Things that may be removed
mikolalysenko at gmail.com
Mon Dec 22 20:02:30 PST 2008
Stewart Gordon Wrote:
> "Mikola Lysenko" <mikolalysenko at gmail.com> wrote in message
> news:giouum$1fnk$1 at digitalmars.com...
> > ifloat, idouble, ireal, cfloat, cdouble ... and of course creal
> My e-mail address is valid but not my primary mailbox. Please keep replies
> on the 'group where everybody may benefit.
Please do not misunderstand -- I am not against builtins. Dynamic/associative arrays along with all their fancy syntax for iteration, concatenation and slicing, are my favorite features in D. I think that dynamic arrays alone ought to be enough to sell D to any sane programmer, and I really wish more languages would adopt similar features (I especially miss it when I'm programming in CUDA.) Dynamic arrays are such a successful innovation that pretty much every D program around uses them (at the very least in main(char) ).
On the other hand, complex builtins are largely ignored. Like array-types, complex builtins were an early experiment in D's design (dating back to the bad-old days before operator overloading or templates were even on the drawing board!) However, unlike arrays they are almost never used. To quantify just how rare, I tried the following google code search experiment:
D: 43,000 items
cfloat: 643 items
cdouble: 594 items
creal: 725 items
Even as low as these numbers are, they are still highly inflated inflated. After painstakingly going through each result, I can confidently claim that all instances of the complex data types indexed by google fall into one of the following categories:
1. Code from Tango/Phobos' math module
2. A special case in a generic template container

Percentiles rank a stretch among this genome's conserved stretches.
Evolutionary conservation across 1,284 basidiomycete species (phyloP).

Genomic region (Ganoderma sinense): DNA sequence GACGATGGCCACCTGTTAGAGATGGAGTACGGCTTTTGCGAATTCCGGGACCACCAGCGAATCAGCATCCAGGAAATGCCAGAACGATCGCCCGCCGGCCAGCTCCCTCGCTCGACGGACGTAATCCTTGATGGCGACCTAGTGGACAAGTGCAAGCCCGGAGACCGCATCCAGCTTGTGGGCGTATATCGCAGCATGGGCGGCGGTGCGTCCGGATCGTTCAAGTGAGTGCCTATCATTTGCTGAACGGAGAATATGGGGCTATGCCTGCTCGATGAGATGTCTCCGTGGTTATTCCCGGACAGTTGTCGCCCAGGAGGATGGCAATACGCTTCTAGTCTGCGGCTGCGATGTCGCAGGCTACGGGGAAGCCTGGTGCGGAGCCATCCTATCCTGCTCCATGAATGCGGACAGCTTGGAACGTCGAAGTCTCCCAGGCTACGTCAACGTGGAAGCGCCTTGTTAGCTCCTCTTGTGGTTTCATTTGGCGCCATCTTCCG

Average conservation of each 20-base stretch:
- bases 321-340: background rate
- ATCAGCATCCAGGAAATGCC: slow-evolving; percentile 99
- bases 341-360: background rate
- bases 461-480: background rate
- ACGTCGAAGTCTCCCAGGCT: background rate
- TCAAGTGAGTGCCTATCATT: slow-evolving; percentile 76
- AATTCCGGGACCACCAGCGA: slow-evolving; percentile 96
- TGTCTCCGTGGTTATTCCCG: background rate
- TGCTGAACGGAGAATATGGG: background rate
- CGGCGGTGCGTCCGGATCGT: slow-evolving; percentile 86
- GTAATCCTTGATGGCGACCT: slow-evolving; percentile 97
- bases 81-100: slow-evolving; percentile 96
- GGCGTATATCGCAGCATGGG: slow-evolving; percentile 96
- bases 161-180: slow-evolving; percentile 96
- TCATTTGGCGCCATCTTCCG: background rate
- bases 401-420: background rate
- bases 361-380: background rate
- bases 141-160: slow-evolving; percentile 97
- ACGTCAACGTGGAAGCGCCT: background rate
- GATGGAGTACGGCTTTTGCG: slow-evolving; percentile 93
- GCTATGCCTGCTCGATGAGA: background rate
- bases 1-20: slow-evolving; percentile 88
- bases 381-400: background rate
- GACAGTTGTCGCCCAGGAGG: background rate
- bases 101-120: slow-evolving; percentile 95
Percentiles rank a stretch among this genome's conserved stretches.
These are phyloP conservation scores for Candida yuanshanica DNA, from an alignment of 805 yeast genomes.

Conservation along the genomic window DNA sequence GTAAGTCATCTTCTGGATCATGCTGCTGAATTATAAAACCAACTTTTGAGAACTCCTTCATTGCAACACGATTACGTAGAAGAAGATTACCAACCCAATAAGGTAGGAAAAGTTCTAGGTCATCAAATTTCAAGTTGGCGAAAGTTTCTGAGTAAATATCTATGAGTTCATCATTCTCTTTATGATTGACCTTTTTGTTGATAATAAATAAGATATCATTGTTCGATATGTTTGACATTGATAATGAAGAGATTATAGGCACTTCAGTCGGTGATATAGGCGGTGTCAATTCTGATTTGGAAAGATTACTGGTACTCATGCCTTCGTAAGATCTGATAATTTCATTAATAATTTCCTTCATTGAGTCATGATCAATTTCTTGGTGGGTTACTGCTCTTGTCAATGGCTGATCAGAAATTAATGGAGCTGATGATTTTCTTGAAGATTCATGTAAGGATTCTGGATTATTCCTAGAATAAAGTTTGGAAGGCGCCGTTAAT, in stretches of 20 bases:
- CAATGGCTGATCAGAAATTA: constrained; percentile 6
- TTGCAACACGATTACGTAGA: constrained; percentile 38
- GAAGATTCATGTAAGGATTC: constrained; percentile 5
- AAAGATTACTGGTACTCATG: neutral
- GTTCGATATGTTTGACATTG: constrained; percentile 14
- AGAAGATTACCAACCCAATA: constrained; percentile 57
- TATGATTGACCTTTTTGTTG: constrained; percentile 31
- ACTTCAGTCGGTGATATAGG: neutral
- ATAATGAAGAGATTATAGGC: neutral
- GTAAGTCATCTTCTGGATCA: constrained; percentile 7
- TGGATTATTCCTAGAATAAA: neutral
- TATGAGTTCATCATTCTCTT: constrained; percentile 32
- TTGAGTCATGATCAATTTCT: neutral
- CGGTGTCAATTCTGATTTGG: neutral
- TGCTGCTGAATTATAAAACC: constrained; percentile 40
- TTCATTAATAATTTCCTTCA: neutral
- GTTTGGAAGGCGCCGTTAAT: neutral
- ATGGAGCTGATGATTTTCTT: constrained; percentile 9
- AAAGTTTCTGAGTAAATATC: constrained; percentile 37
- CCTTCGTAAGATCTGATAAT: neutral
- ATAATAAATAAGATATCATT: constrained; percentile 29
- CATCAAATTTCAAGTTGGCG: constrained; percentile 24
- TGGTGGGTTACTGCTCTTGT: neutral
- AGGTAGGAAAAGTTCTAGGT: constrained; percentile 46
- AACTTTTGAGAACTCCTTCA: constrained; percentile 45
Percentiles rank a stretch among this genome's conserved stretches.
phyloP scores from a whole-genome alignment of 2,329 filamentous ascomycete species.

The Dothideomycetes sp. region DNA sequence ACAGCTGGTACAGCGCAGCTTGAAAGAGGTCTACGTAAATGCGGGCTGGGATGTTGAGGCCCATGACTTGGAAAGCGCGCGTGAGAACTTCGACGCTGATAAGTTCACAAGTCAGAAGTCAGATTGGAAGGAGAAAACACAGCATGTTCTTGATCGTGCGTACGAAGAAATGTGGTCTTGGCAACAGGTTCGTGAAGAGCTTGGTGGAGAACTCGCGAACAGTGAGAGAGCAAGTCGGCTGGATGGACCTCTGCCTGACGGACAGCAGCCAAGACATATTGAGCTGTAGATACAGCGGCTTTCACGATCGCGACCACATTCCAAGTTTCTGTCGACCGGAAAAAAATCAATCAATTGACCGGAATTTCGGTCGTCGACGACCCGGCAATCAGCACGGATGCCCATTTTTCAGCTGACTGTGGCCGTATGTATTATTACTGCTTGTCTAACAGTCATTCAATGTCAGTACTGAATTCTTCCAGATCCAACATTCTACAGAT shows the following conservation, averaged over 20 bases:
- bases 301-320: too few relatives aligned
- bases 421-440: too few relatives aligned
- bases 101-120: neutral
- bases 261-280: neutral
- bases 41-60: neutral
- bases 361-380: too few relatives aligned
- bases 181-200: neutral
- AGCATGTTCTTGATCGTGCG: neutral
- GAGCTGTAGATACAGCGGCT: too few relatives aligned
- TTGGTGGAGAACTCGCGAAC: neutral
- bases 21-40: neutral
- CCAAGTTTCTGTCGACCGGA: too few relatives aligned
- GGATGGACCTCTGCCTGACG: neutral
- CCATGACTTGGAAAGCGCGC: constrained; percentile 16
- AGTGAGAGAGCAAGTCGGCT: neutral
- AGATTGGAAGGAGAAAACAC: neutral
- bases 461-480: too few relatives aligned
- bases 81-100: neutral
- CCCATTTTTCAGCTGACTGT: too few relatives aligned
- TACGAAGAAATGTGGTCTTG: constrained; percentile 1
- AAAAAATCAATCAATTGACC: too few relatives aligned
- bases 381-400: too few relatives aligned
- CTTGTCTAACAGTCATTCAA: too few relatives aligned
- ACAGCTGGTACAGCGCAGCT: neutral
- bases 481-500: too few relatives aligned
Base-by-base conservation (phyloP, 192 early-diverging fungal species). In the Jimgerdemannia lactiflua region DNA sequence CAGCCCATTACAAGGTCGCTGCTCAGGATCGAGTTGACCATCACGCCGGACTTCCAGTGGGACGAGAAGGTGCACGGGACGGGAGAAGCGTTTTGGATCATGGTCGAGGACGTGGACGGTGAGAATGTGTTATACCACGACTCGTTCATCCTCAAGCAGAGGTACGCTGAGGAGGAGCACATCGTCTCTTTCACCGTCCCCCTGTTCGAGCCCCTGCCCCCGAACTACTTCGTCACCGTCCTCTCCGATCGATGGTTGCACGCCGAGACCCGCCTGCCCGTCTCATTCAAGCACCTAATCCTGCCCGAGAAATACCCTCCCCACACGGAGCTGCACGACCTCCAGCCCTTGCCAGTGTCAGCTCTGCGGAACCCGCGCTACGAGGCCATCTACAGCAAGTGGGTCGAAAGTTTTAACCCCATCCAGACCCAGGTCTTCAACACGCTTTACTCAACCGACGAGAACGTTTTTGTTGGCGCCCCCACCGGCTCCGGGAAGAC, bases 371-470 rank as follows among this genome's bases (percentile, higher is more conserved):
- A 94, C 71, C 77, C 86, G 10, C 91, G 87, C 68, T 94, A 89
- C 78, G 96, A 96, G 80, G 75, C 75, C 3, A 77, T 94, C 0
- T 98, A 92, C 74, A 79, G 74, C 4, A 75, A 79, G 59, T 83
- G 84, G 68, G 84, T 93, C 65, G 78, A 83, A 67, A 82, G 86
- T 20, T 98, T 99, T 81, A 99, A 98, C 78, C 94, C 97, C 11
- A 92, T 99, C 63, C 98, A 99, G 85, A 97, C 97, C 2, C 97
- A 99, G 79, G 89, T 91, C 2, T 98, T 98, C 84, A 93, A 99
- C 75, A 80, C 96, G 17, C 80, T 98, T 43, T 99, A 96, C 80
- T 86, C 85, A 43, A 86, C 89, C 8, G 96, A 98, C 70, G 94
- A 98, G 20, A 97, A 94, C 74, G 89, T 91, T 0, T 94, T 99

3. A special case in a generic IO module
4. Part of a D lexer
Notably absent from this list are cases where complex types were used for actual arithmetic. In fact, it seems that the only consequence of the complex data types in real D is the generation of superfluous special cases !!! (I encourage anyone else to try repeating this experiment if they think I'm being hyperbolic.)
Of course, it is true that builtin-complex does have some advantages. The one which is claimed on the rationale page is that the syntax is nicer. This is probably true, but I am unconvinced that it matters. From my experience, I can think of only one time where I actually found this feature useful - when I was writing a Mandelbrodt set viewer to test out the complex number syntax in D. At any rate, I suspect that clever hackers in the D community can probably do just as well, if not better, using clever template language tricks.
The other major argument for complex numbers as a builtin is the potential for low level optimization. To be honest, I have no idea how this actually works. I can't think of any optimization a compiler could do with a builtin complex that it couldn't just as easily pull off on a templatized-struct. I don't feel that this claim holds much water, but I wouldn't mind being enlightened if someone could demonstrate otherwise.
On the other hand, templatized complex numbers have several unique advantages. They can be easily extended to incorporate high precision or rational arithmetic (which is useful in some audio processing applications.) As an algebraic tool, the basic complex class can be exploited to build up more advanced algebraic types, such as Clifford algebras. Finally (and most importantly), the present template system would treat them like just another struct, thus reducing enormous amounts of utterly redundant created to deal with 6 extra primitive types.
In summary, here is how they stack up:
+ Syntactic sugar for imaginary literals
+ Potential for more advanced optimizations
- Rarely used (see above)
- Language bloat
- Results in redundant interface code (special cases for IO, most templates, etc.)
- "Imaginary Real" is a ridiculous name
+ Simplifies language
+ Easier template interfaces (complex!(T) vs. ifloat, idouble, ireal, cfloat, cdouble, creal)
+ Supports rational, exact and variable precision arithmetic
+ Useful for implementing several algebraic systems, (Gaussian integers, Clifford Algebras, quaternions)
- Would require changing D in ways that break some existing code
Conclusion: Complex builtins were an interesting idea, but in practice they're rarely used. Phasing them into a library template would eliminate a bunch of redundant code, simplify the language in a meaningful way and improve flexibility. Win all around.
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